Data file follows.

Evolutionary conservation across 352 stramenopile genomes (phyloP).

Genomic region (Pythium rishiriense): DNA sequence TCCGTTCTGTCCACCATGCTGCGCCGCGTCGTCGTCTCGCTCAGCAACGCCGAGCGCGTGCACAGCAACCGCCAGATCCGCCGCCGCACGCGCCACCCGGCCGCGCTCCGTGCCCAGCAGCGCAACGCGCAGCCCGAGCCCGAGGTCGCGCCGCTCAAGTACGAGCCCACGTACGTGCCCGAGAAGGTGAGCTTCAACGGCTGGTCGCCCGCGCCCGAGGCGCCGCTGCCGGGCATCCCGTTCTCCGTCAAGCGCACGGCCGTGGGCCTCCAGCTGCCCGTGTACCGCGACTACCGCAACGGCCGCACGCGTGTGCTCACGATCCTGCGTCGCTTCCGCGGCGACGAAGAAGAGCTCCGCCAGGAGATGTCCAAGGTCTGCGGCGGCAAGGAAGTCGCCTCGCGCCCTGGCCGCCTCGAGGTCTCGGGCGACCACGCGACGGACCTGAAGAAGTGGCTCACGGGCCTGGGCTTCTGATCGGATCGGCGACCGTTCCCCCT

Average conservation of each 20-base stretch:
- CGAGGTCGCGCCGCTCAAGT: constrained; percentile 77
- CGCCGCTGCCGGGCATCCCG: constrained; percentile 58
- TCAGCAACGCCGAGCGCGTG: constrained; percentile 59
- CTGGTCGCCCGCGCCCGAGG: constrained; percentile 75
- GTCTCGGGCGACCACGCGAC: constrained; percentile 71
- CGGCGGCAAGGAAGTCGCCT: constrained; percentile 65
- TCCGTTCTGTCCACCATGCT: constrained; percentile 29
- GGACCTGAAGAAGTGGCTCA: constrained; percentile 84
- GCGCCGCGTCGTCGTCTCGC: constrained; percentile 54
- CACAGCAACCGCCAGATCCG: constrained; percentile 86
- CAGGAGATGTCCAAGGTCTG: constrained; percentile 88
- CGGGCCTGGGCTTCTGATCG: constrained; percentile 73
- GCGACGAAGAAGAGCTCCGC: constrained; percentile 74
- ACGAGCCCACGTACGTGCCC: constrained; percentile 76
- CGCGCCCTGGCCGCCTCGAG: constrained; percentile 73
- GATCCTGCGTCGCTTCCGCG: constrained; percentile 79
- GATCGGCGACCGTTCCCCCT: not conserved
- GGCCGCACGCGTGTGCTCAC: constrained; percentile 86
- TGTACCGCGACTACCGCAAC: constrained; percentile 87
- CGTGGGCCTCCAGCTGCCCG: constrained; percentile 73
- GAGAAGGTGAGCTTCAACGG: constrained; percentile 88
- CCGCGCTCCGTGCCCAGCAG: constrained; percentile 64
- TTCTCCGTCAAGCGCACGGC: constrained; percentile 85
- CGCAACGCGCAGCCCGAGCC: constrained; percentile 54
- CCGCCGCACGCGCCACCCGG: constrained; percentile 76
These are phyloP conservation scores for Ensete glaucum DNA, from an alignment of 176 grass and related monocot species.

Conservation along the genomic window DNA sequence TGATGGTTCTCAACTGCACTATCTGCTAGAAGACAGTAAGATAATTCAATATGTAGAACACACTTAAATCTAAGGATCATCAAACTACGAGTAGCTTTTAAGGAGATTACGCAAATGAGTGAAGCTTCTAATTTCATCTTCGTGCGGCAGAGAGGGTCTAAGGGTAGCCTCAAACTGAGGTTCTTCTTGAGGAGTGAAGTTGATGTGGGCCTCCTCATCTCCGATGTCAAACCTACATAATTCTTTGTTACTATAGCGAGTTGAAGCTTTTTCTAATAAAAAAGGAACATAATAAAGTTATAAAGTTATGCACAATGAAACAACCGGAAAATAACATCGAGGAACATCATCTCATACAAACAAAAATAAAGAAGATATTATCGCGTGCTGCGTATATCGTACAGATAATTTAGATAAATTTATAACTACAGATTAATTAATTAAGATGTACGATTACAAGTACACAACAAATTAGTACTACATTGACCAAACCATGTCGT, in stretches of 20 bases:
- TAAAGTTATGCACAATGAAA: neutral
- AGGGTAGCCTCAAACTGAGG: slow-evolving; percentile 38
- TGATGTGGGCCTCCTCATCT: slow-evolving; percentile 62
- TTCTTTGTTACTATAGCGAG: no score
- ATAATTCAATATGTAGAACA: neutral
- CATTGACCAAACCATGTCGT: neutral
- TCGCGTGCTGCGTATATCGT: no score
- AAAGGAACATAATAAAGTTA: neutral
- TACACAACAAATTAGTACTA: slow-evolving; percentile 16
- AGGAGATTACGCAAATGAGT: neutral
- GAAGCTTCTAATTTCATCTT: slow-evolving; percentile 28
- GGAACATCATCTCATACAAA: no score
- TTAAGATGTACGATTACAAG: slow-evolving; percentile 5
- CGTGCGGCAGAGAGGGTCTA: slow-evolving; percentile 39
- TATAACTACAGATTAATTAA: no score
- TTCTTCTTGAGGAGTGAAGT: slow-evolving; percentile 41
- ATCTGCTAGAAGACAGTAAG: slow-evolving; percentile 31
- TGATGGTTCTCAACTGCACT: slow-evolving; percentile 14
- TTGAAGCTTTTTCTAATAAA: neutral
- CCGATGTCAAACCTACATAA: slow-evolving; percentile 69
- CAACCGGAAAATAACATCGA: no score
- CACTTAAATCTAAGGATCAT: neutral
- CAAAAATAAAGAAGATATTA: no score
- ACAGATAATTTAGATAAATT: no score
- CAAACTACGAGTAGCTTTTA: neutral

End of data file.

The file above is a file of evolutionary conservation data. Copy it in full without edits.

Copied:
Evolutionary conservation across 352 stramenopile genomes (phyloP).

Genomic region (Pythium rishiriense): DNA sequence TCCGTTCTGTCCACCATGCTGCGCCGCGTCGTCGTCTCGCTCAGCAACGCCGAGCGCGTGCACAGCAACCGCCAGATCCGCCGCCGCACGCGCCACCCGGCCGCGCTCCGTGCCCAGCAGCGCAACGCGCAGCCCGAGCCCGAGGTCGCGCCGCTCAAGTACGAGCCCACGTACGTGCCCGAGAAGGTGAGCTTCAACGGCTGGTCGCCCGCGCCCGAGGCGCCGCTGCCGGGCATCCCGTTCTCCGTCAAGCGCACGGCCGTGGGCCTCCAGCTGCCCGTGTACCGCGACTACCGCAACGGCCGCACGCGTGTGCTCACGATCCTGCGTCGCTTCCGCGGCGACGAAGAAGAGCTCCGCCAGGAGATGTCCAAGGTCTGCGGCGGCAAGGAAGTCGCCTCGCGCCCTGGCCGCCTCGAGGTCTCGGGCGACCACGCGACGGACCTGAAGAAGTGGCTCACGGGCCTGGGCTTCTGATCGGATCGGCGACCGTTCCCCCT

Average conservation of each 20-base stretch:
- CGAGGTCGCGCCGCTCAAGT: constrained; percentile 77
- CGCCGCTGCCGGGCATCCCG: constrained; percentile 58
- TCAGCAACGCCGAGCGCGTG: constrained; percentile 59
- CTGGTCGCCCGCGCCCGAGG: constrained; percentile 75
- GTCTCGGGCGACCACGCGAC: constrained; percentile 71
- CGGCGGCAAGGAAGTCGCCT: constrained; percentile 65
- TCCGTTCTGTCCACCATGCT: constrained; percentile 29
- GGACCTGAAGAAGTGGCTCA: constrained; percentile 84
- GCGCCGCGTCGTCGTCTCGC: constrained; percentile 54
- CACAGCAACCGCCAGATCCG: constrained; percentile 86
- CAGGAGATGTCCAAGGTCTG: constrained; percentile 88
- CGGGCCTGGGCTTCTGATCG: constrained; percentile 73
- GCGACGAAGAAGAGCTCCGC: constrained; percentile 74
- ACGAGCCCACGTACGTGCCC: constrained; percentile 76
- CGCGCCCTGGCCGCCTCGAG: constrained; percentile 73
- GATCCTGCGTCGCTTCCGCG: constrained; percentile 79
- GATCGGCGACCGTTCCCCCT: not conserved
- GGCCGCACGCGTGTGCTCAC: constrained; percentile 86
- TGTACCGCGACTACCGCAAC: constrained; percentile 87
- CGTGGGCCTCCAGCTGCCCG: constrained; percentile 73
- GAGAAGGTGAGCTTCAACGG: constrained; percentile 88
- CCGCGCTCCGTGCCCAGCAG: constrained; percentile 64
- TTCTCCGTCAAGCGCACGGC: constrained; percentile 85
- CGCAACGCGCAGCCCGAGCC: constrained; percentile 54
- CCGCCGCACGCGCCACCCGG: constrained; percentile 76
These are phyloP conservation scores for Ensete glaucum DNA, from an alignment of 176 grass and related monocot species.

Conservation along the genomic window DNA sequence TGATGGTTCTCAACTGCACTATCTGCTAGAAGACAGTAAGATAATTCAATATGTAGAACACACTTAAATCTAAGGATCATCAAACTACGAGTAGCTTTTAAGGAGATTACGCAAATGAGTGAAGCTTCTAATTTCATCTTCGTGCGGCAGAGAGGGTCTAAGGGTAGCCTCAAACTGAGGTTCTTCTTGAGGAGTGAAGTTGATGTGGGCCTCCTCATCTCCGATGTCAAACCTACATAATTCTTTGTTACTATAGCGAGTTGAAGCTTTTTCTAATAAAAAAGGAACATAATAAAGTTATAAAGTTATGCACAATGAAACAACCGGAAAATAACATCGAGGAACATCATCTCATACAAACAAAAATAAAGAAGATATTATCGCGTGCTGCGTATATCGTACAGATAATTTAGATAAATTTATAACTACAGATTAATTAATTAAGATGTACGATTACAAGTACACAACAAATTAGTACTACATTGACCAAACCATGTCGT, in stretches of 20 bases:
- TAAAGTTATGCACAATGAAA: neutral
- AGGGTAGCCTCAAACTGAGG: slow-evolving; percentile 38
- TGATGTGGGCCTCCTCATCT: slow-evolving; percentile 62
- TTCTTTGTTACTATAGCGAG: no score
- ATAATTCAATATGTAGAACA: neutral
- CATTGACCAAACCATGTCGT: neutral
- TCGCGTGCTGCGTATATCGT: no score
- AAAGGAACATAATAAAGTTA: neutral
- TACACAACAAATTAGTACTA: slow-evolving; percentile 16
- AGGAGATTACGCAAATGAGT: neutral
- GAAGCTTCTAATTTCATCTT: slow-evolving; percentile 28
- GGAACATCATCTCATACAAA: no score
- TTAAGATGTACGATTACAAG: slow-evolving; percentile 5
- CGTGCGGCAGAGAGGGTCTA: slow-evolving; percentile 39
- TATAACTACAGATTAATTAA: no score
- TTCTTCTTGAGGAGTGAAGT: slow-evolving; percentile 41
- ATCTGCTAGAAGACAGTAAG: slow-evolving; percentile 31
- TGATGGTTCTCAACTGCACT: slow-evolving; percentile 14
- TTGAAGCTTTTTCTAATAAA: neutral
- CCGATGTCAAACCTACATAA: slow-evolving; percentile 69
- CAACCGGAAAATAACATCGA: no score
- CACTTAAATCTAAGGATCAT: neutral
- CAAAAATAAAGAAGATATTA: no score
- ACAGATAATTTAGATAAATT: no score
- CAAACTACGAGTAGCTTTTA: neutral